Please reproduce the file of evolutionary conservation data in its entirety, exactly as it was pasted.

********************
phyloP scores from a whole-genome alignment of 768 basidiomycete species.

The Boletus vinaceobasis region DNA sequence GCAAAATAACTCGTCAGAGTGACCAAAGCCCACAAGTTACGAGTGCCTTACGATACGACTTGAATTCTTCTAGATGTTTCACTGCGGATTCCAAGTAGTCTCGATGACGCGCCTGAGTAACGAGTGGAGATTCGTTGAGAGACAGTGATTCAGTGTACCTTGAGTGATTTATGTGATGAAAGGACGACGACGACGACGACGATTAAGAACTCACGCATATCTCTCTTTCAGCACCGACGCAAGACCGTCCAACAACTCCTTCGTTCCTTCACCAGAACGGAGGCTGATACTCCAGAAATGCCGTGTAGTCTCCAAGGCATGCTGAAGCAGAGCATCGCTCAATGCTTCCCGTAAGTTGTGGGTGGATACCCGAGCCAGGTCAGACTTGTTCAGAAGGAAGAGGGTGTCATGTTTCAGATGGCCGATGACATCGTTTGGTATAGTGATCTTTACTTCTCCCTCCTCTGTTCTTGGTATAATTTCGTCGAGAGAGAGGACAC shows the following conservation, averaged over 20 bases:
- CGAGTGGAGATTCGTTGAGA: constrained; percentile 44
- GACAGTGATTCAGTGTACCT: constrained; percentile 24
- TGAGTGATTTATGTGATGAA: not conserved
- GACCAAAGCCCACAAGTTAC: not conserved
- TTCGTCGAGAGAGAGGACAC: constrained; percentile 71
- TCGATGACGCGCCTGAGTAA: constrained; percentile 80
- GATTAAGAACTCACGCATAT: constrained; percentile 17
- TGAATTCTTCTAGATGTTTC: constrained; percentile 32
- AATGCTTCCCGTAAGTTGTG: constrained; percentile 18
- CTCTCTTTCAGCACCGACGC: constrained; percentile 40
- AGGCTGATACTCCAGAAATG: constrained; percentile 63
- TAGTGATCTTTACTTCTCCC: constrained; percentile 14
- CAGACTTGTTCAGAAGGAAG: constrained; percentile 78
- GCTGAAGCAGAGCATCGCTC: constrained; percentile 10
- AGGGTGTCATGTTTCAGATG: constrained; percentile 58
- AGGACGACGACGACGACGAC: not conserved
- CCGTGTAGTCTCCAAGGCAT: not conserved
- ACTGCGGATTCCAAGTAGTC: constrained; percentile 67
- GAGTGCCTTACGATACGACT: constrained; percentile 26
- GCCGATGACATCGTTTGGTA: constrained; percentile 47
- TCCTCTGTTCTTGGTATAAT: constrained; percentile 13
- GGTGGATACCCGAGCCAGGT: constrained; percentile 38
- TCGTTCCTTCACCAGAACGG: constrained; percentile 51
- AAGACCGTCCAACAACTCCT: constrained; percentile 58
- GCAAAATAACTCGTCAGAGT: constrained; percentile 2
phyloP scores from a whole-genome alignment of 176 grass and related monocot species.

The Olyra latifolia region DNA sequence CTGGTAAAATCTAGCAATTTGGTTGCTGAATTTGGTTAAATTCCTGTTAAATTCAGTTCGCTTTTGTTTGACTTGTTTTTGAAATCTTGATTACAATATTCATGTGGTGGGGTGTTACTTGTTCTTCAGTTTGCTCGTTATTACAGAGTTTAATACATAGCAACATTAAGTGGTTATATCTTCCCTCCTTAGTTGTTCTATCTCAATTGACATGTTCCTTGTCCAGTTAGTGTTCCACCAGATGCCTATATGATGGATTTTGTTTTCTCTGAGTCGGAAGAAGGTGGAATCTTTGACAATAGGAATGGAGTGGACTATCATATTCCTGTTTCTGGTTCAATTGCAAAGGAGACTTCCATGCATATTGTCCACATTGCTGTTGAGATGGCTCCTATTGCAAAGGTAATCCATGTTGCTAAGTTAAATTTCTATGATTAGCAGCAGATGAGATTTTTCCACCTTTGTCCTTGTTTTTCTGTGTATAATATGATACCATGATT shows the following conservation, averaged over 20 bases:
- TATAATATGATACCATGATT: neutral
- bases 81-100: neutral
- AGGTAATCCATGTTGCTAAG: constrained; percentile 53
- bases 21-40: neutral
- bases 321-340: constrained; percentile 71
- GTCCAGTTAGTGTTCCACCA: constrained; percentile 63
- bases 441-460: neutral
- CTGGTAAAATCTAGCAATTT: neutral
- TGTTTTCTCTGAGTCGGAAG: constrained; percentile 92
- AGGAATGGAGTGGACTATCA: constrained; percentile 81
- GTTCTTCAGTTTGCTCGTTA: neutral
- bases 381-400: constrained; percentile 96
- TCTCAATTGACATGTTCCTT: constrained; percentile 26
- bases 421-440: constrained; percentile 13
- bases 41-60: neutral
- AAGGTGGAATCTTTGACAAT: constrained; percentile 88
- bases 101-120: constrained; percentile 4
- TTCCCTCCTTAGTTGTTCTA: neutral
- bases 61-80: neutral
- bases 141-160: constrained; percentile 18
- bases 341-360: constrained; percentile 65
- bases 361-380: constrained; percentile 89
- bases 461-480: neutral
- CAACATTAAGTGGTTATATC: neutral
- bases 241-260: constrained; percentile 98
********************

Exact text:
phyloP scores from a whole-genome alignment of 768 basidiomycete species.

The Boletus vinaceobasis region DNA sequence GCAAAATAACTCGTCAGAGTGACCAAAGCCCACAAGTTACGAGTGCCTTACGATACGACTTGAATTCTTCTAGATGTTTCACTGCGGATTCCAAGTAGTCTCGATGACGCGCCTGAGTAACGAGTGGAGATTCGTTGAGAGACAGTGATTCAGTGTACCTTGAGTGATTTATGTGATGAAAGGACGACGACGACGACGACGATTAAGAACTCACGCATATCTCTCTTTCAGCACCGACGCAAGACCGTCCAACAACTCCTTCGTTCCTTCACCAGAACGGAGGCTGATACTCCAGAAATGCCGTGTAGTCTCCAAGGCATGCTGAAGCAGAGCATCGCTCAATGCTTCCCGTAAGTTGTGGGTGGATACCCGAGCCAGGTCAGACTTGTTCAGAAGGAAGAGGGTGTCATGTTTCAGATGGCCGATGACATCGTTTGGTATAGTGATCTTTACTTCTCCCTCCTCTGTTCTTGGTATAATTTCGTCGAGAGAGAGGACAC shows the following conservation, averaged over 20 bases:
- CGAGTGGAGATTCGTTGAGA: constrained; percentile 44
- GACAGTGATTCAGTGTACCT: constrained; percentile 24
- TGAGTGATTTATGTGATGAA: not conserved
- GACCAAAGCCCACAAGTTAC: not conserved
- TTCGTCGAGAGAGAGGACAC: constrained; percentile 71
- TCGATGACGCGCCTGAGTAA: constrained; percentile 80
- GATTAAGAACTCACGCATAT: constrained; percentile 17
- TGAATTCTTCTAGATGTTTC: constrained; percentile 32
- AATGCTTCCCGTAAGTTGTG: constrained; percentile 18
- CTCTCTTTCAGCACCGACGC: constrained; percentile 40
- AGGCTGATACTCCAGAAATG: constrained; percentile 63
- TAGTGATCTTTACTTCTCCC: constrained; percentile 14
- CAGACTTGTTCAGAAGGAAG: constrained; percentile 78
- GCTGAAGCAGAGCATCGCTC: constrained; percentile 10
- AGGGTGTCATGTTTCAGATG: constrained; percentile 58
- AGGACGACGACGACGACGAC: not conserved
- CCGTGTAGTCTCCAAGGCAT: not conserved
- ACTGCGGATTCCAAGTAGTC: constrained; percentile 67
- GAGTGCCTTACGATACGACT: constrained; percentile 26
- GCCGATGACATCGTTTGGTA: constrained; percentile 47
- TCCTCTGTTCTTGGTATAAT: constrained; percentile 13
- GGTGGATACCCGAGCCAGGT: constrained; percentile 38
- TCGTTCCTTCACCAGAACGG: constrained; percentile 51
- AAGACCGTCCAACAACTCCT: constrained; percentile 58
- GCAAAATAACTCGTCAGAGT: constrained; percentile 2
phyloP scores from a whole-genome alignment of 176 grass and related monocot species.

The Olyra latifolia region DNA sequence CTGGTAAAATCTAGCAATTTGGTTGCTGAATTTGGTTAAATTCCTGTTAAATTCAGTTCGCTTTTGTTTGACTTGTTTTTGAAATCTTGATTACAATATTCATGTGGTGGGGTGTTACTTGTTCTTCAGTTTGCTCGTTATTACAGAGTTTAATACATAGCAACATTAAGTGGTTATATCTTCCCTCCTTAGTTGTTCTATCTCAATTGACATGTTCCTTGTCCAGTTAGTGTTCCACCAGATGCCTATATGATGGATTTTGTTTTCTCTGAGTCGGAAGAAGGTGGAATCTTTGACAATAGGAATGGAGTGGACTATCATATTCCTGTTTCTGGTTCAATTGCAAAGGAGACTTCCATGCATATTGTCCACATTGCTGTTGAGATGGCTCCTATTGCAAAGGTAATCCATGTTGCTAAGTTAAATTTCTATGATTAGCAGCAGATGAGATTTTTCCACCTTTGTCCTTGTTTTTCTGTGTATAATATGATACCATGATT shows the following conservation, averaged over 20 bases:
- TATAATATGATACCATGATT: neutral
- bases 81-100: neutral
- AGGTAATCCATGTTGCTAAG: constrained; percentile 53
- bases 21-40: neutral
- bases 321-340: constrained; percentile 71
- GTCCAGTTAGTGTTCCACCA: constrained; percentile 63
- bases 441-460: neutral
- CTGGTAAAATCTAGCAATTT: neutral
- TGTTTTCTCTGAGTCGGAAG: constrained; percentile 92
- AGGAATGGAGTGGACTATCA: constrained; percentile 81
- GTTCTTCAGTTTGCTCGTTA: neutral
- bases 381-400: constrained; percentile 96
- TCTCAATTGACATGTTCCTT: constrained; percentile 26
- bases 421-440: constrained; percentile 13
- bases 41-60: neutral
- AAGGTGGAATCTTTGACAAT: constrained; percentile 88
- bases 101-120: constrained; percentile 4
- TTCCCTCCTTAGTTGTTCTA: neutral
- bases 61-80: neutral
- bases 141-160: constrained; percentile 18
- bases 341-360: constrained; percentile 65
- bases 361-380: constrained; percentile 89
- bases 461-480: neutral
- CAACATTAAGTGGTTATATC: neutral
- bases 241-260: constrained; percentile 98